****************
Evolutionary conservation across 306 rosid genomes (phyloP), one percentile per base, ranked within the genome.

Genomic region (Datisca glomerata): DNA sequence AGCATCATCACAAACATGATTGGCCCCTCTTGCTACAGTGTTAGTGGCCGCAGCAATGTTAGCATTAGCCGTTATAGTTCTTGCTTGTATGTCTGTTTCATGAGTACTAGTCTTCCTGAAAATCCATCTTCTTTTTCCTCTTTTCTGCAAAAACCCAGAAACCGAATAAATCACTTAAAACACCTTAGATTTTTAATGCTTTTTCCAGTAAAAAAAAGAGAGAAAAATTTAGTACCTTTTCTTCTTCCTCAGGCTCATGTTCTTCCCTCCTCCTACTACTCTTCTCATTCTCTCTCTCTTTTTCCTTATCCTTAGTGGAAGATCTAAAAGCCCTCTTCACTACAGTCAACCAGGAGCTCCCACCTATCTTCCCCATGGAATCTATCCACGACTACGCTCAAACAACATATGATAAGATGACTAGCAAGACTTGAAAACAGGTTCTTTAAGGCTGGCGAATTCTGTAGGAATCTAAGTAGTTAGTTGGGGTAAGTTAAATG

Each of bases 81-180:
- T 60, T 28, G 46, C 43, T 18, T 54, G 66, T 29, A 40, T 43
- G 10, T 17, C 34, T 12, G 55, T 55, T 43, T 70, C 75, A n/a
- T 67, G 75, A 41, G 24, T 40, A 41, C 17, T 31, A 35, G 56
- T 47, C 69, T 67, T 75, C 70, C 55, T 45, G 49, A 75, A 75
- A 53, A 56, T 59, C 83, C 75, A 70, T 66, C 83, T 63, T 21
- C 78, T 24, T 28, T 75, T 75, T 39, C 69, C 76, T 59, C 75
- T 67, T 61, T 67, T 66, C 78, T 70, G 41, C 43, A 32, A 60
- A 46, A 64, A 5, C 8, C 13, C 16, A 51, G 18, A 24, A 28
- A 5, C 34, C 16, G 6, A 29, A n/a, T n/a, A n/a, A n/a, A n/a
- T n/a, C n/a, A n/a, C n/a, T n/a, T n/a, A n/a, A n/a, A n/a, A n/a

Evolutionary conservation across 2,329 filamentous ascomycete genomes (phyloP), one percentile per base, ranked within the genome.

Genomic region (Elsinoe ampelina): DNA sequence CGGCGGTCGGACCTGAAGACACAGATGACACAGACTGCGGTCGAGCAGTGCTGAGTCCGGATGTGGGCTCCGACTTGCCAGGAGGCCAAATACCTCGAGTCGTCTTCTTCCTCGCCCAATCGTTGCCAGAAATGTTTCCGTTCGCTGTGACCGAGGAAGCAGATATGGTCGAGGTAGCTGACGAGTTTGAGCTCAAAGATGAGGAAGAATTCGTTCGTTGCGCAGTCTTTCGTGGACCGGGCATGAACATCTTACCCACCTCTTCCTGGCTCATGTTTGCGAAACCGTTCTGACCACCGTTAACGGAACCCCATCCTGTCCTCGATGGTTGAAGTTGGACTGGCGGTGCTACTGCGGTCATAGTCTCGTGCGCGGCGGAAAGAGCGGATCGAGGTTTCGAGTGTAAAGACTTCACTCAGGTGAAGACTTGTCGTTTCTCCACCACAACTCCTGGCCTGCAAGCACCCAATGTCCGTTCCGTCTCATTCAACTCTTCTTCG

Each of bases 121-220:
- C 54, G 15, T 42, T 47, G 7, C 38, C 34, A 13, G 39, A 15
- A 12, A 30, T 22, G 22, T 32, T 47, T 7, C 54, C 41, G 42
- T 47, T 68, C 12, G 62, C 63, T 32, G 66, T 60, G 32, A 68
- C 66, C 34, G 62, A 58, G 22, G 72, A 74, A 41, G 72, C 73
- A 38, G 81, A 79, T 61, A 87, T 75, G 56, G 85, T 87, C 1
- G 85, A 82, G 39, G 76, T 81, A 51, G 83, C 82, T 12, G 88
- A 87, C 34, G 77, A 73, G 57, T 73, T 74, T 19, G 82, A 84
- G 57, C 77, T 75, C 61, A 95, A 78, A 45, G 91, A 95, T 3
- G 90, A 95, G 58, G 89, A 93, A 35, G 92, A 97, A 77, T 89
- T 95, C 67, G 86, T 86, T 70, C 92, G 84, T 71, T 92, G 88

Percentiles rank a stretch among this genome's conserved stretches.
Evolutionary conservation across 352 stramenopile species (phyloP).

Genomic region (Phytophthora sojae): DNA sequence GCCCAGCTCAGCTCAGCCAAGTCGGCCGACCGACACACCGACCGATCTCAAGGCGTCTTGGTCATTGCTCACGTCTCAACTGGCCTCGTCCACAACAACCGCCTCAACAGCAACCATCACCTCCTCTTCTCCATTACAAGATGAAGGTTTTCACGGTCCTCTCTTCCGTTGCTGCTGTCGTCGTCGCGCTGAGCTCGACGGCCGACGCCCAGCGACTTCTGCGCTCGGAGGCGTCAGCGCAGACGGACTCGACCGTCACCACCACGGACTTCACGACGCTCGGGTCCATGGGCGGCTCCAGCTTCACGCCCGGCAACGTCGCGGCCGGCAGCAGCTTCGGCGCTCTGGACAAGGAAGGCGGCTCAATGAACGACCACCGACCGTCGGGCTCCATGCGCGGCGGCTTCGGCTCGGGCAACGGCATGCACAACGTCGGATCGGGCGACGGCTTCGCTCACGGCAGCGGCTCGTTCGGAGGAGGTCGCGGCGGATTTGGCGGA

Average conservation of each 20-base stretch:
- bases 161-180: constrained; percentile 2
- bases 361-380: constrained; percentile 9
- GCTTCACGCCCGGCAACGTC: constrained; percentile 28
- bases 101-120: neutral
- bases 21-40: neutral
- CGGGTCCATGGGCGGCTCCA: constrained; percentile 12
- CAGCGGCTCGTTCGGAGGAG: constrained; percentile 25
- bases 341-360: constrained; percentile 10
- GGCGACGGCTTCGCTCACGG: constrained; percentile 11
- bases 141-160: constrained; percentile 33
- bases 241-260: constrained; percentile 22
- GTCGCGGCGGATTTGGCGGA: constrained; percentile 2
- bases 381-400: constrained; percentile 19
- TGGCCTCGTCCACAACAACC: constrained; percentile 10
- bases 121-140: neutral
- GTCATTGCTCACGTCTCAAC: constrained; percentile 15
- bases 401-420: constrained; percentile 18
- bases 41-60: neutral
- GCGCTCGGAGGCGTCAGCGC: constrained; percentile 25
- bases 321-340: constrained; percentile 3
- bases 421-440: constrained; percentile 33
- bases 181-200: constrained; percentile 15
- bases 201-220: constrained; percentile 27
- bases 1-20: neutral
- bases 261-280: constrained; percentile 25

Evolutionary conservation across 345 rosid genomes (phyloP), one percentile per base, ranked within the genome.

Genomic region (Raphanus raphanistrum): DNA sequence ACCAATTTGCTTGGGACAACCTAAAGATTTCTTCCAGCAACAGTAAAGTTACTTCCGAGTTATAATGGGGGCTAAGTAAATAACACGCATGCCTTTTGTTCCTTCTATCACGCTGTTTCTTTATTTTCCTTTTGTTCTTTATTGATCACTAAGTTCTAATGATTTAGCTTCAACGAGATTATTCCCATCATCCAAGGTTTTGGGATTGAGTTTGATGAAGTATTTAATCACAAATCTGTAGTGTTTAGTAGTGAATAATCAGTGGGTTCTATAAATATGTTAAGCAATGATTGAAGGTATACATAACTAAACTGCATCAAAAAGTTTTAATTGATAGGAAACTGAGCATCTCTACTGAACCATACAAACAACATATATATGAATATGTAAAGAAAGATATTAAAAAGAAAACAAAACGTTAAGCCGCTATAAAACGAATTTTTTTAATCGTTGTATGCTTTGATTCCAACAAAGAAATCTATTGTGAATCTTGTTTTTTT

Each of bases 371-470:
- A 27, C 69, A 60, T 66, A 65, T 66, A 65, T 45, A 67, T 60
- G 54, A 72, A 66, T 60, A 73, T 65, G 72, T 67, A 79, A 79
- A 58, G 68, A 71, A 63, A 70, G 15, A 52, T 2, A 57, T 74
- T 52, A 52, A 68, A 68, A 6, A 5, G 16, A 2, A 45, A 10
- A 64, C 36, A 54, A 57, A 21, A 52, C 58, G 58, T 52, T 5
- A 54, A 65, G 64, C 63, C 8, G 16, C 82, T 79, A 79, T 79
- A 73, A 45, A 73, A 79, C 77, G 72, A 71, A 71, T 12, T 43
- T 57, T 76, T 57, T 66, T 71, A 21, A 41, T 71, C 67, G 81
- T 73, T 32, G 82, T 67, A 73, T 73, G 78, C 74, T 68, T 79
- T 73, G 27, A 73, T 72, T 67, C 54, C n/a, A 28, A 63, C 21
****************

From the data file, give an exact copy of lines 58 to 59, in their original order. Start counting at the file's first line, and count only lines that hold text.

Each of bases 371-470:
- A 27, C 69, A 60, T 66, A 65, T 66, A 65, T 45, A 67, T 60